Environics poll showed that 51 percent of Afghans believe
their country is going in the right direction, with 28
percent saying it is headed in the wrong direction. The
optimists cite security, reconstruction, disarmament, and
schools for girls, while the pessimists cite lack of security
and safety, and a poor economy. The Environics poll suggests
that 60 percent of Afghans feel personally better off today
than in 2002, but they are somewhat less apt to believe they
are better off than they were a year ago (36 percent). Over
two out of three Afghans feel that foreign countries are
doing a good job of fighting the Taliban (64 percent
positive, 17 percent negative), providing reconstruction
assistance (65 percent positive, 15 percent negative), and
training the army and police (75 percent positive, 9 percent

5. (SBU) These results are largely consistent with MRA's
fifth "Afghan National Development Poll" commissioned by
Combined Security Transition Command-Afghanistan (CSTC-A),
which sampled 5,310 nation-wide households in July 2007. The
poll shows that there has been a gradual downward trend for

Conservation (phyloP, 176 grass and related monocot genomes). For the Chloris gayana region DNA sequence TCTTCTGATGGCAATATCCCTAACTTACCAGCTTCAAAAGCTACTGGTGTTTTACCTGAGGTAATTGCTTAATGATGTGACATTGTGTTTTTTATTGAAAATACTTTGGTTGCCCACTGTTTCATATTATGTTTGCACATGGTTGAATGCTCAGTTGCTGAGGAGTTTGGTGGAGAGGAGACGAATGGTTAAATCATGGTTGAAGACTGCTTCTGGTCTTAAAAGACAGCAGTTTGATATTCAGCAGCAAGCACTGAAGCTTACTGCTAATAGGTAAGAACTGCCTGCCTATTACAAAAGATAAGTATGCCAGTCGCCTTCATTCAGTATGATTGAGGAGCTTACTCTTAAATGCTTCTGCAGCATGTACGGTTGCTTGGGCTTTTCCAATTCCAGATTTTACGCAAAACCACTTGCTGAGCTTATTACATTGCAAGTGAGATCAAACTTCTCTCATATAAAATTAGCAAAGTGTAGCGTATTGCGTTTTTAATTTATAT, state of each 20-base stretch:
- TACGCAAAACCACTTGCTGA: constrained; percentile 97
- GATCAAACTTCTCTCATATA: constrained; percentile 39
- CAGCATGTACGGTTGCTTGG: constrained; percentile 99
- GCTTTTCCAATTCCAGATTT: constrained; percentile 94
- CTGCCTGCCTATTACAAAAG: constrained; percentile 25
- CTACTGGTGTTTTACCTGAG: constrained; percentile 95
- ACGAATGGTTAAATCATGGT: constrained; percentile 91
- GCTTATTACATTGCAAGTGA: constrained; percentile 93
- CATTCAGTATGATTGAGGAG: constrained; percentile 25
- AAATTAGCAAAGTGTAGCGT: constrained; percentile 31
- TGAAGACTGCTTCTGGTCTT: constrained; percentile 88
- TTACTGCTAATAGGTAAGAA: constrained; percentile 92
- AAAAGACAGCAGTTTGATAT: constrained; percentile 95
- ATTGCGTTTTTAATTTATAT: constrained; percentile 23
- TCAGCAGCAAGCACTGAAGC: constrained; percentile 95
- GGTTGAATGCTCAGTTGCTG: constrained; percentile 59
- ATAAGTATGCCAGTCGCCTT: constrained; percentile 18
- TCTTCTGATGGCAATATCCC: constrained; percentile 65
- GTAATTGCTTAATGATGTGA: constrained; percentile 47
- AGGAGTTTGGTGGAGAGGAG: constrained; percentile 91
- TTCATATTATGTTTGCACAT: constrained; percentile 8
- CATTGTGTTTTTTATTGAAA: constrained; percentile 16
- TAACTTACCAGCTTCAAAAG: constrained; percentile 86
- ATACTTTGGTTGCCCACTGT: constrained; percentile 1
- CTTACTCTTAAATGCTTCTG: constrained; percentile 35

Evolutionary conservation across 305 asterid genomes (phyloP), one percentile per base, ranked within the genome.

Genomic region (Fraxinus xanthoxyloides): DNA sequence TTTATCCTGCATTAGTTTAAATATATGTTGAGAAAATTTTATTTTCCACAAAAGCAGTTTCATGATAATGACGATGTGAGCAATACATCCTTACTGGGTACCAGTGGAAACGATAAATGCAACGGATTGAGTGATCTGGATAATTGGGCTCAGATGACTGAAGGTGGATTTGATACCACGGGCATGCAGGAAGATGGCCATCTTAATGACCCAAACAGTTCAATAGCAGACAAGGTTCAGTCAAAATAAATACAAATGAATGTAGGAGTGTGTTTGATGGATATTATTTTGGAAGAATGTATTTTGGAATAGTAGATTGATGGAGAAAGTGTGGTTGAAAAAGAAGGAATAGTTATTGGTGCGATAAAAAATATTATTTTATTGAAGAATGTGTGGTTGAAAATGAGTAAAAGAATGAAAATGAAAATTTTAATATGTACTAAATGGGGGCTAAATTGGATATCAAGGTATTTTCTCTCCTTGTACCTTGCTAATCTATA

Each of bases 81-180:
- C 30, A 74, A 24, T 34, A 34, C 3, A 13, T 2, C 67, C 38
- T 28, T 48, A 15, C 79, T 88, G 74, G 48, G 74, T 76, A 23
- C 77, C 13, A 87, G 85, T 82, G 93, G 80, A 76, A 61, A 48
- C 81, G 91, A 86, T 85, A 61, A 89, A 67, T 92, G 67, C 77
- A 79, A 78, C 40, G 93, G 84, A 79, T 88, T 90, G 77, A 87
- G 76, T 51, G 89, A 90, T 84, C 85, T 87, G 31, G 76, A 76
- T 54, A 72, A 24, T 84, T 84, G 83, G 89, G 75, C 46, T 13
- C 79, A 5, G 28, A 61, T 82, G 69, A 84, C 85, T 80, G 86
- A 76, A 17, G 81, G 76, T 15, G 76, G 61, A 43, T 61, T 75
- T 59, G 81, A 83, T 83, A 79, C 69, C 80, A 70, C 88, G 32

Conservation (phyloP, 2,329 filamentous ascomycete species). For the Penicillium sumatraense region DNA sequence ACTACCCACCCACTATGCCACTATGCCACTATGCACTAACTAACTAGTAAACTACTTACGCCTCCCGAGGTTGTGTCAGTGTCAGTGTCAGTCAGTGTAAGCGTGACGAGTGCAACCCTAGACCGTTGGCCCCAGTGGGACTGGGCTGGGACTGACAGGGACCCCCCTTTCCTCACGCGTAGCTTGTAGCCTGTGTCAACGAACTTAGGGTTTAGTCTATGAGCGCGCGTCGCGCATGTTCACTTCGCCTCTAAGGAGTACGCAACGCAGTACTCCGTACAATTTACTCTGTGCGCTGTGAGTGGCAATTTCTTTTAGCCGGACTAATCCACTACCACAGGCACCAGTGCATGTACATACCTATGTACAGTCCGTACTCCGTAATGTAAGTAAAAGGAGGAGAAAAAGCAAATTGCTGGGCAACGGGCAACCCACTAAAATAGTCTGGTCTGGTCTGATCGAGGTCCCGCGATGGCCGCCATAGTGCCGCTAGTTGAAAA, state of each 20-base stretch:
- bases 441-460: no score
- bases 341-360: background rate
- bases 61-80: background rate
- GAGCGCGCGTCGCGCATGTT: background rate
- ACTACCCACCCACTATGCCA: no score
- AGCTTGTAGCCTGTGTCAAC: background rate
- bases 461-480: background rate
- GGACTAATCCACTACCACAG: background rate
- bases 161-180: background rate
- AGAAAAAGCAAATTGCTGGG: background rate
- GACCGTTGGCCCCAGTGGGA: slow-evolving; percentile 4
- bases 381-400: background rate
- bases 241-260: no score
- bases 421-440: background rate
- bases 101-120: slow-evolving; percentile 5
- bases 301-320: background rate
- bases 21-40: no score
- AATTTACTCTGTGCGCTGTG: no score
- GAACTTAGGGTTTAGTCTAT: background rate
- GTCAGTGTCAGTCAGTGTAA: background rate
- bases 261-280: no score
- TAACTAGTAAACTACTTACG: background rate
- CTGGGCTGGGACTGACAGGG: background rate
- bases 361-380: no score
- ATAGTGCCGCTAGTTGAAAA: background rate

optimism after a sharp drop following the parliamentary

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elections in 2005, leveling off at around 50 percent.

Security: Increasing Concern with Public Safety
--------------------------------------------- ---

6. (SBU) The three polls suggest that worries about
criminality and other public safety issues increased across
the country, with insurgent-related security a top concern in
the south and east. The TAF poll showed that 46 percent of
Afghans think that security is the biggest problem facing the
country (up from 27 percent last year), followed by 29
percent for unemployment, reversing the order of these
concerns from last year. Two out of three Afghans rated the
security situation in their area as good, and one out of
three as bad, including a majority in the south. But about
42 percent felt the country is headed in the right direction,
a finding statistically consistent with last year's results.
Those who answered that the country is not headed in the
right direction blamed insecurity most. Respondents
identifying the Taliban or warlords as the biggest problem
facing the country are down from 32 percent last year to 17
percent this year, suggesting that the perception of reduced
security may be due to lawlessness and crime. The MRA poll
suggests that a majority of sources of insecurity are not due
directly to the insurgency and that they vary by region, with
criminality rising in the north, narcotics trafficking
prominent in the west, and the Taliban and Pakistan dominant
concerns in the south and east.

7. (SBU) Afghans show high levels of confidence in their
national security forces, especially the army. They welcome